Trail Mix takes a look at classic movie trailers from years past to explore their relationship (however sometimes tenuous) to the films themselves and to the movie promotion of today.
As we’ve covered before, the bait and switch tactic is something that Movie trailers were nowhere near shy about employing in the carefree, pre-internet days. But what about switching the premise of an entire franchise?
In one of the most batshit insane ideas ever perpetrated by a major Hollywood studio, the third installment of the Halloween series completely omitted its slasher icon (Michael Myers, of course) in favor of attempting an ongoing “anthology” type series, like a yearly theatrical version of American Horror Story. Needless to say, the film was ripped to shreds, like so much flesh at the business end of Myers’ blade, by both critics and audiences alike.
The trailer actually, surprisingly, plays fair, almost giving away TOO much as it lays out the basic plot for the numbered Halloween series’ eventual redheaded stepchild. But how many uninformed moviegoers were ready to go all “the night HE came home” on various theater workers and managers once they realized that the Halloween film they just paid good money to see had nothing to do with everyone’s favorite knife toting, Shatner masked “Shape”?
Did the film truly deserve such vitriol? I’m not here to bury Halloween III, I’m here to raise it high above the pile of robot man parts, latex mask pieces and insects where it’s been relegated to in the B-movie dung heap. There’s robot men, there’s killer Halloween masks, there’s Stonehenge and ancient male witches and also Stonehenge. Did we mention Stonehenge?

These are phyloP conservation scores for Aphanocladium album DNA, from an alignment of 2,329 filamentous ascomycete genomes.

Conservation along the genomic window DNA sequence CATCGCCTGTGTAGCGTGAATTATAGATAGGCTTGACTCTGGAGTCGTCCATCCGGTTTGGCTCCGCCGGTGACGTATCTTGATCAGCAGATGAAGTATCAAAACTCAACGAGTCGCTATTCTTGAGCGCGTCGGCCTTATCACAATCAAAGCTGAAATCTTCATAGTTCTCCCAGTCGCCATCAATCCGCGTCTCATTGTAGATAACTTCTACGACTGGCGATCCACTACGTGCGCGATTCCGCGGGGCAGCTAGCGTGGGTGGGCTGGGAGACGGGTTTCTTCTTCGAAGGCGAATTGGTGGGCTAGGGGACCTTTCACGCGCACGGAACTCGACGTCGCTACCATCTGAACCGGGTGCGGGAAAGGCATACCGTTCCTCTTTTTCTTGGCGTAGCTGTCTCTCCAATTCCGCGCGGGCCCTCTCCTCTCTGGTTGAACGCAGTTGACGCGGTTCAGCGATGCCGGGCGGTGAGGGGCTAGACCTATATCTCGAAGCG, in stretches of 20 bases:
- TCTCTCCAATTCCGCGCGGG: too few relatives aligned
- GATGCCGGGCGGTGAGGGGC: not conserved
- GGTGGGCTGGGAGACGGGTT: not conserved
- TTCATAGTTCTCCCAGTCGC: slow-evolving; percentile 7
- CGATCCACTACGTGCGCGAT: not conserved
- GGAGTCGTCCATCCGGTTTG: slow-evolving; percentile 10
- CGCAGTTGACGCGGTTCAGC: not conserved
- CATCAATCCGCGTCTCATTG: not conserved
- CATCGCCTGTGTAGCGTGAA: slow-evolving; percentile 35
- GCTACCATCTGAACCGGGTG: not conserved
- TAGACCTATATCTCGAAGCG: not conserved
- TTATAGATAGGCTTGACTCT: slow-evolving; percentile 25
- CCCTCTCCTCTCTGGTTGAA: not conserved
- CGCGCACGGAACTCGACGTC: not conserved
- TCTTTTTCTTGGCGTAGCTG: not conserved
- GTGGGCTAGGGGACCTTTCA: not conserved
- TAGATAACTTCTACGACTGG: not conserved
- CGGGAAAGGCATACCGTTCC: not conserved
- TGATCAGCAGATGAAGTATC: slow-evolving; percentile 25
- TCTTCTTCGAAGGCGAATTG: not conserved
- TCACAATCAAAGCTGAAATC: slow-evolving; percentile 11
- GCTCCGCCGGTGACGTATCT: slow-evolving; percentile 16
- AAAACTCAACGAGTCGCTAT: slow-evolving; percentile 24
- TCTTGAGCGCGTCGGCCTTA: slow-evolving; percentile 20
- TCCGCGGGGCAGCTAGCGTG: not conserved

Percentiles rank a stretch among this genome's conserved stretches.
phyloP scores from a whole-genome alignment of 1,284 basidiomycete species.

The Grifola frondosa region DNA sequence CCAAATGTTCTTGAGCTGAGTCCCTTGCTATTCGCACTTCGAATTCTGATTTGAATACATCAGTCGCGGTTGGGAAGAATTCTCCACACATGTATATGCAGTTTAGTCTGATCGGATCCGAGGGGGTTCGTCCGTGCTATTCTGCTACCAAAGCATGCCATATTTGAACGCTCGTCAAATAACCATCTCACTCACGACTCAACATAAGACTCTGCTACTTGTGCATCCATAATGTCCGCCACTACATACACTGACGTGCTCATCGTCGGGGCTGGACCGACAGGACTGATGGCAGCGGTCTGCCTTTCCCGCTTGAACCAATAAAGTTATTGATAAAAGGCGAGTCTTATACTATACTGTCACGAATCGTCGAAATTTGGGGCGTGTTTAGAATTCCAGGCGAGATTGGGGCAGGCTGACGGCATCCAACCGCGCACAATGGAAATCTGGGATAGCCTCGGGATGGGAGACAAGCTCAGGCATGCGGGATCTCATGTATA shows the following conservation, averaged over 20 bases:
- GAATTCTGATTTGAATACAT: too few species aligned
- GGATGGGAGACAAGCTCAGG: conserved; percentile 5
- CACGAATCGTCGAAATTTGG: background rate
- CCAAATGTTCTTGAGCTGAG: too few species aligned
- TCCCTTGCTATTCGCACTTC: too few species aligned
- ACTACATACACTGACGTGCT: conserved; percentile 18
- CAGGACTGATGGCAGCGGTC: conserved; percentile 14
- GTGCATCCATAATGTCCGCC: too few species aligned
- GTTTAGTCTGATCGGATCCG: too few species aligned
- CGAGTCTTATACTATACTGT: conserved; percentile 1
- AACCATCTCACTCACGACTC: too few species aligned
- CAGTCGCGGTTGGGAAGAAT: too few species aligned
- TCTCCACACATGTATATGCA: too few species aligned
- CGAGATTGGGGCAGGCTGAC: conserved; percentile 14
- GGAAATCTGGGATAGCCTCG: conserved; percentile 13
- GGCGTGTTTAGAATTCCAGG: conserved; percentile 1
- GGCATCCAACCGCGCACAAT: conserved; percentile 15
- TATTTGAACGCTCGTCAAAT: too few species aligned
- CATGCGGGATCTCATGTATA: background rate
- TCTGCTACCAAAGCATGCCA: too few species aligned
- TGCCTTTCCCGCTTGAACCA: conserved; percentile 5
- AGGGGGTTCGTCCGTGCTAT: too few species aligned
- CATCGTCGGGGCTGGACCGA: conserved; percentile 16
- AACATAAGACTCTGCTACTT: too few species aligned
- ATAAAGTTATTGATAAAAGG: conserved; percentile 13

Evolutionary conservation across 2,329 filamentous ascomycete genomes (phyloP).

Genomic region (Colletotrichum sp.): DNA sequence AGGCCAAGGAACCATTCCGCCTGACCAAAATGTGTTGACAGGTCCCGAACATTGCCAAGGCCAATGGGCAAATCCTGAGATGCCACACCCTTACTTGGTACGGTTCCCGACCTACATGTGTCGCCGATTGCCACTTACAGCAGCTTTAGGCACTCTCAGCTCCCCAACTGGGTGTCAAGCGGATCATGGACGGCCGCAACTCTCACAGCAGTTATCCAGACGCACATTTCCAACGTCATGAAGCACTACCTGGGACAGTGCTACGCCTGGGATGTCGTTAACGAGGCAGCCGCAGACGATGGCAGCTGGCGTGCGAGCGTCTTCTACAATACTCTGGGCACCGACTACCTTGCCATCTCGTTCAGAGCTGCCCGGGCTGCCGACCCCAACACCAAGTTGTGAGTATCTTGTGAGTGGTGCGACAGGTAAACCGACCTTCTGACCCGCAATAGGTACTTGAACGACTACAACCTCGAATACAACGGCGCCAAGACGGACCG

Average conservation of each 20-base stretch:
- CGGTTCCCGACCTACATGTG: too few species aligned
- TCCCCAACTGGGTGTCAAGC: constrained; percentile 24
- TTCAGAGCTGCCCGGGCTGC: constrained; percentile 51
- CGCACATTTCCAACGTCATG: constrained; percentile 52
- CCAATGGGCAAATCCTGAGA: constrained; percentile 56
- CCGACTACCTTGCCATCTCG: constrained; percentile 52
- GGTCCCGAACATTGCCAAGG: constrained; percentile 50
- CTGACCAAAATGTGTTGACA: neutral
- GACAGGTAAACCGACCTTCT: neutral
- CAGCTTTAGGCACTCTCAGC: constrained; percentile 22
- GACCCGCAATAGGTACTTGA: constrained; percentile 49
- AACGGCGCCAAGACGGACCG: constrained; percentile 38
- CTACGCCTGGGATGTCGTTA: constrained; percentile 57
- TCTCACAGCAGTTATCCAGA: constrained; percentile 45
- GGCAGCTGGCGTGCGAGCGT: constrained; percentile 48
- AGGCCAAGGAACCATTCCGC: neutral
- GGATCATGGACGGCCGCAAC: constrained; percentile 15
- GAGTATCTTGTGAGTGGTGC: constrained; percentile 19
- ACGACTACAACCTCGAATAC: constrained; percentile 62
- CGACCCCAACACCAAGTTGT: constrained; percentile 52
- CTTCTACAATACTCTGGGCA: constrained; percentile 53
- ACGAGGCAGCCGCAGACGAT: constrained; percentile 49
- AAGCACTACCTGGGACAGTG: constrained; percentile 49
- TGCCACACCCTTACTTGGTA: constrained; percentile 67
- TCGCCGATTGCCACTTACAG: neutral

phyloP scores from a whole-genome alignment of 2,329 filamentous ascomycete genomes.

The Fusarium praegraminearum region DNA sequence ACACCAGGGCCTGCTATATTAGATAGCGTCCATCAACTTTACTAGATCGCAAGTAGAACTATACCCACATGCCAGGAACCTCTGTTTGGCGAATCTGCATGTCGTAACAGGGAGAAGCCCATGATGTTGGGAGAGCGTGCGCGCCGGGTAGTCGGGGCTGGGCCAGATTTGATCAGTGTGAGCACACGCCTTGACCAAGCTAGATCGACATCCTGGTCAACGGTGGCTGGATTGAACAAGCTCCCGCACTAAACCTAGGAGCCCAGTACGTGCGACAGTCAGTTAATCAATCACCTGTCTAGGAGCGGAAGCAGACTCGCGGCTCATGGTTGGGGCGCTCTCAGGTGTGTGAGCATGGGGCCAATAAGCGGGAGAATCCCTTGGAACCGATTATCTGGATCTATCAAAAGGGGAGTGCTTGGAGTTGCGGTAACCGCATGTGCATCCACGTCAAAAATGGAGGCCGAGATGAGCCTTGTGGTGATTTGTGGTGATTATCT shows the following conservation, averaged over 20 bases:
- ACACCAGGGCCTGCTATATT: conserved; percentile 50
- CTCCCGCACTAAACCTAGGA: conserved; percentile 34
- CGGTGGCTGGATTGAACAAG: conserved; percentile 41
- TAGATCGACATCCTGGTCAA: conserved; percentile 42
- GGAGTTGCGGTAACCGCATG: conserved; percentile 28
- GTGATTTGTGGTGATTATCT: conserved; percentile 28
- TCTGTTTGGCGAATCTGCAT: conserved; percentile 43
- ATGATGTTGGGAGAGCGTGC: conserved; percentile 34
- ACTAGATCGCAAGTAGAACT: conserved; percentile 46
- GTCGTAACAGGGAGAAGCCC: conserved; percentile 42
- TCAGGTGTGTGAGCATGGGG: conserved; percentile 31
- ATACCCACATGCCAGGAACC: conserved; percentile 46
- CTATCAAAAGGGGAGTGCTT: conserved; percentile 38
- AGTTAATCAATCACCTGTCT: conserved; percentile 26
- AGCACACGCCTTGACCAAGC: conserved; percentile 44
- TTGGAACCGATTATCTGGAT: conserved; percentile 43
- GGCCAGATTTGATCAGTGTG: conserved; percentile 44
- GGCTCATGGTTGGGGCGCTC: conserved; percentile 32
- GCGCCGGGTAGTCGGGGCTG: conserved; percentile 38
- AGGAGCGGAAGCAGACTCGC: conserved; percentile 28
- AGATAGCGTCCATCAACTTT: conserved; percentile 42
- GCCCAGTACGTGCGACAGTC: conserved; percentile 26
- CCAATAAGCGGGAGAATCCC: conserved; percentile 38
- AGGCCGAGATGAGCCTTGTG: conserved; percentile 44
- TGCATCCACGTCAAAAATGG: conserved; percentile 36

Yes, the villainous ancient Irish warlock at the center of the plot plans to use microscopic pieces of Stonehenge (yes, THAT Stonehenge), added to a microchip on the back of a silver button and affixed to a Halloween mask, (stay with us) to somehow teleport snakes and insects into the heads of the children wearing said masks, using a TV signal broadcast at 9PM on Halloween night, (almost there) to murder the children and their families, which will somehow, in his eyes, give the concept of Halloween back to the witches to whom it rightfully belongs.
Yes this is the plot of a film released by Universal Pictures in 1982. A plot that would seemingly make Troma blush. But there’s more! Halloween legend Don Post designed the Halloween masks themselves and they’re instantly iconic and sinister from the first frame. Horror icon Tom Atkins gives the type of ridiculously awesome performance in the lead that we just don’t get anymore, an everyman surgeon who somehow morphs into Batman, a hard livin’, hard lovin’, fighting detective, when weird shit starts going down. Nowadays you’d get The Rock or Channing Tatum in a role like this with some throwaway exposition about how he used to be a marine or some shit. Screw that noise, give me Atkins!
Tom Atkins, the hero we need AND deserve.
Series creator John Carpenter also returns to gift the film with one of his iconic electronic scores, and it only heightens the weird technophobia that permeates the entire enterprise. Add in one of the all-time great nihilistic downer endings in film history (seriously, right up there with Night of the Living Dead) and you have a film that’s definitely earned the cult reappraisal it’s been granted in recent years.
So the next time you’re looking for some late October viewing, forego the usual Myers’, Voorhees’ and Kruegers’ and sit down with Season of the Witch. We can at least guarantee it’s nefarious commercial jingle will get stuck in your head, unless maybe YOU are some kind of brainwashed ro-man bent on ill-conceived and poorly planned world domination!